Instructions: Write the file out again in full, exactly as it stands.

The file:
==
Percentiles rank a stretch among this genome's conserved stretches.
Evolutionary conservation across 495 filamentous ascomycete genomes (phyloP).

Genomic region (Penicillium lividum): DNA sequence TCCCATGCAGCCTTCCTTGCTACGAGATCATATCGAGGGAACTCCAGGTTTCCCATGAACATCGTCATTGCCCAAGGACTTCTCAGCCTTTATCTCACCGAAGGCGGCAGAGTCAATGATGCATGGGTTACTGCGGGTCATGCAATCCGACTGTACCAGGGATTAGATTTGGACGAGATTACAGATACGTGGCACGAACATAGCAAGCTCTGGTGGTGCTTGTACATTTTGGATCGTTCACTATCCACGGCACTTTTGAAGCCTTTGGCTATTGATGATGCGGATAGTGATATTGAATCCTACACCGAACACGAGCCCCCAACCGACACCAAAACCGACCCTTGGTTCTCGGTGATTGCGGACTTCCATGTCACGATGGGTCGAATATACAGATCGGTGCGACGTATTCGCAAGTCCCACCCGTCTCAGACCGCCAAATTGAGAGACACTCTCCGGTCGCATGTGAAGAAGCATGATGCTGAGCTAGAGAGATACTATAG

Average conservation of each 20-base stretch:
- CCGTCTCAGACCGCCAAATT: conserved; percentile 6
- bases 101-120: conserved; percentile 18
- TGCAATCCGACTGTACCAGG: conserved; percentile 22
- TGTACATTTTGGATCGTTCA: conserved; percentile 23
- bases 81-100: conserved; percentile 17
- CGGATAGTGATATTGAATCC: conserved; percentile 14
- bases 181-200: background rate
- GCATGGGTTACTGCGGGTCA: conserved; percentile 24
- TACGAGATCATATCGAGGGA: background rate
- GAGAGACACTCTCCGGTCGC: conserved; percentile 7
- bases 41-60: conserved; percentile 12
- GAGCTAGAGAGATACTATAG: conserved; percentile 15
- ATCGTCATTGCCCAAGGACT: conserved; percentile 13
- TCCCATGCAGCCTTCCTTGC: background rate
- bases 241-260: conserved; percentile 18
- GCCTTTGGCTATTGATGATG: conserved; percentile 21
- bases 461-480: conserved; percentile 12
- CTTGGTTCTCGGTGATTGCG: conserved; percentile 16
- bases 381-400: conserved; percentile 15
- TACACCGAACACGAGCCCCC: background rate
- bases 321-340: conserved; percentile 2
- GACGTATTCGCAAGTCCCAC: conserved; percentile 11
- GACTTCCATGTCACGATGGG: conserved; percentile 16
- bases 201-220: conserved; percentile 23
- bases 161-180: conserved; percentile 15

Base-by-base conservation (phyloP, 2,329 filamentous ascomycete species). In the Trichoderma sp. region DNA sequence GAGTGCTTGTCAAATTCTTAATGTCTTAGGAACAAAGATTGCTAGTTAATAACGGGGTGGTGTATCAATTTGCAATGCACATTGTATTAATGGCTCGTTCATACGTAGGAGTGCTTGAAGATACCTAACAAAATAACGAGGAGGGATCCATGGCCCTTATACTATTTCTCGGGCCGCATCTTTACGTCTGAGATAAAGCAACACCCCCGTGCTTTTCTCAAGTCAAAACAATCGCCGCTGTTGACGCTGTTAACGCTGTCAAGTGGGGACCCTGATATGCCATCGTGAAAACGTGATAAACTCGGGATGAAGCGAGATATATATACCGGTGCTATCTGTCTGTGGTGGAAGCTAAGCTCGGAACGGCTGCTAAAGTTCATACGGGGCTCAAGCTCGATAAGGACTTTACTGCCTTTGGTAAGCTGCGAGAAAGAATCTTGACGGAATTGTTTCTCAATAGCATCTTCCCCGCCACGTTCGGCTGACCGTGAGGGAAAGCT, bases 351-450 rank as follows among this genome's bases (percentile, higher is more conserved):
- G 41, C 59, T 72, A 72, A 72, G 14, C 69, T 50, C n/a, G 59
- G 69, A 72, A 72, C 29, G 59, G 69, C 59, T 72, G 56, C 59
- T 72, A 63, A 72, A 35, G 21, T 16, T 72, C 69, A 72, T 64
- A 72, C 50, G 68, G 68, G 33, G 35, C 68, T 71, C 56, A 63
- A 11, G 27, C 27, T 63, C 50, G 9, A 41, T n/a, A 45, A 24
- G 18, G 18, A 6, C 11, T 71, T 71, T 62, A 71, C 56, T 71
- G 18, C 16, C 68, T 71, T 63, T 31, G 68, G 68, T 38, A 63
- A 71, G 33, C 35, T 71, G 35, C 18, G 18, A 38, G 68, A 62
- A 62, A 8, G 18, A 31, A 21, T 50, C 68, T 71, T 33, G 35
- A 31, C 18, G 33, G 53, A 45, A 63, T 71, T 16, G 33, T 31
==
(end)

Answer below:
Percentiles rank a stretch among this genome's conserved stretches.
Evolutionary conservation across 495 filamentous ascomycete genomes (phyloP).

Genomic region (Penicillium lividum): DNA sequence TCCCATGCAGCCTTCCTTGCTACGAGATCATATCGAGGGAACTCCAGGTTTCCCATGAACATCGTCATTGCCCAAGGACTTCTCAGCCTTTATCTCACCGAAGGCGGCAGAGTCAATGATGCATGGGTTACTGCGGGTCATGCAATCCGACTGTACCAGGGATTAGATTTGGACGAGATTACAGATACGTGGCACGAACATAGCAAGCTCTGGTGGTGCTTGTACATTTTGGATCGTTCACTATCCACGGCACTTTTGAAGCCTTTGGCTATTGATGATGCGGATAGTGATATTGAATCCTACACCGAACACGAGCCCCCAACCGACACCAAAACCGACCCTTGGTTCTCGGTGATTGCGGACTTCCATGTCACGATGGGTCGAATATACAGATCGGTGCGACGTATTCGCAAGTCCCACCCGTCTCAGACCGCCAAATTGAGAGACACTCTCCGGTCGCATGTGAAGAAGCATGATGCTGAGCTAGAGAGATACTATAG

Average conservation of each 20-base stretch:
- CCGTCTCAGACCGCCAAATT: conserved; percentile 6
- bases 101-120: conserved; percentile 18
- TGCAATCCGACTGTACCAGG: conserved; percentile 22
- TGTACATTTTGGATCGTTCA: conserved; percentile 23
- bases 81-100: conserved; percentile 17
- CGGATAGTGATATTGAATCC: conserved; percentile 14
- bases 181-200: background rate
- GCATGGGTTACTGCGGGTCA: conserved; percentile 24
- TACGAGATCATATCGAGGGA: background rate
- GAGAGACACTCTCCGGTCGC: conserved; percentile 7
- bases 41-60: conserved; percentile 12
- GAGCTAGAGAGATACTATAG: conserved; percentile 15
- ATCGTCATTGCCCAAGGACT: conserved; percentile 13
- TCCCATGCAGCCTTCCTTGC: background rate
- bases 241-260: conserved; percentile 18
- GCCTTTGGCTATTGATGATG: conserved; percentile 21
- bases 461-480: conserved; percentile 12
- CTTGGTTCTCGGTGATTGCG: conserved; percentile 16
- bases 381-400: conserved; percentile 15
- TACACCGAACACGAGCCCCC: background rate
- bases 321-340: conserved; percentile 2
- GACGTATTCGCAAGTCCCAC: conserved; percentile 11
- GACTTCCATGTCACGATGGG: conserved; percentile 16
- bases 201-220: conserved; percentile 23
- bases 161-180: conserved; percentile 15

Base-by-base conservation (phyloP, 2,329 filamentous ascomycete species). In the Trichoderma sp. region DNA sequence GAGTGCTTGTCAAATTCTTAATGTCTTAGGAACAAAGATTGCTAGTTAATAACGGGGTGGTGTATCAATTTGCAATGCACATTGTATTAATGGCTCGTTCATACGTAGGAGTGCTTGAAGATACCTAACAAAATAACGAGGAGGGATCCATGGCCCTTATACTATTTCTCGGGCCGCATCTTTACGTCTGAGATAAAGCAACACCCCCGTGCTTTTCTCAAGTCAAAACAATCGCCGCTGTTGACGCTGTTAACGCTGTCAAGTGGGGACCCTGATATGCCATCGTGAAAACGTGATAAACTCGGGATGAAGCGAGATATATATACCGGTGCTATCTGTCTGTGGTGGAAGCTAAGCTCGGAACGGCTGCTAAAGTTCATACGGGGCTCAAGCTCGATAAGGACTTTACTGCCTTTGGTAAGCTGCGAGAAAGAATCTTGACGGAATTGTTTCTCAATAGCATCTTCCCCGCCACGTTCGGCTGACCGTGAGGGAAAGCT, bases 351-450 rank as follows among this genome's bases (percentile, higher is more conserved):
- G 41, C 59, T 72, A 72, A 72, G 14, C 69, T 50, C n/a, G 59
- G 69, A 72, A 72, C 29, G 59, G 69, C 59, T 72, G 56, C 59
- T 72, A 63, A 72, A 35, G 21, T 16, T 72, C 69, A 72, T 64
- A 72, C 50, G 68, G 68, G 33, G 35, C 68, T 71, C 56, A 63
- A 11, G 27, C 27, T 63, C 50, G 9, A 41, T n/a, A 45, A 24
- G 18, G 18, A 6, C 11, T 71, T 71, T 62, A 71, C 56, T 71
- G 18, C 16, C 68, T 71, T 63, T 31, G 68, G 68, T 38, A 63
- A 71, G 33, C 35, T 71, G 35, C 18, G 18, A 38, G 68, A 62
- A 62, A 8, G 18, A 31, A 21, T 50, C 68, T 71, T 33, G 35
- A 31, C 18, G 33, G 53, A 45, A 63, T 71, T 16, G 33, T 31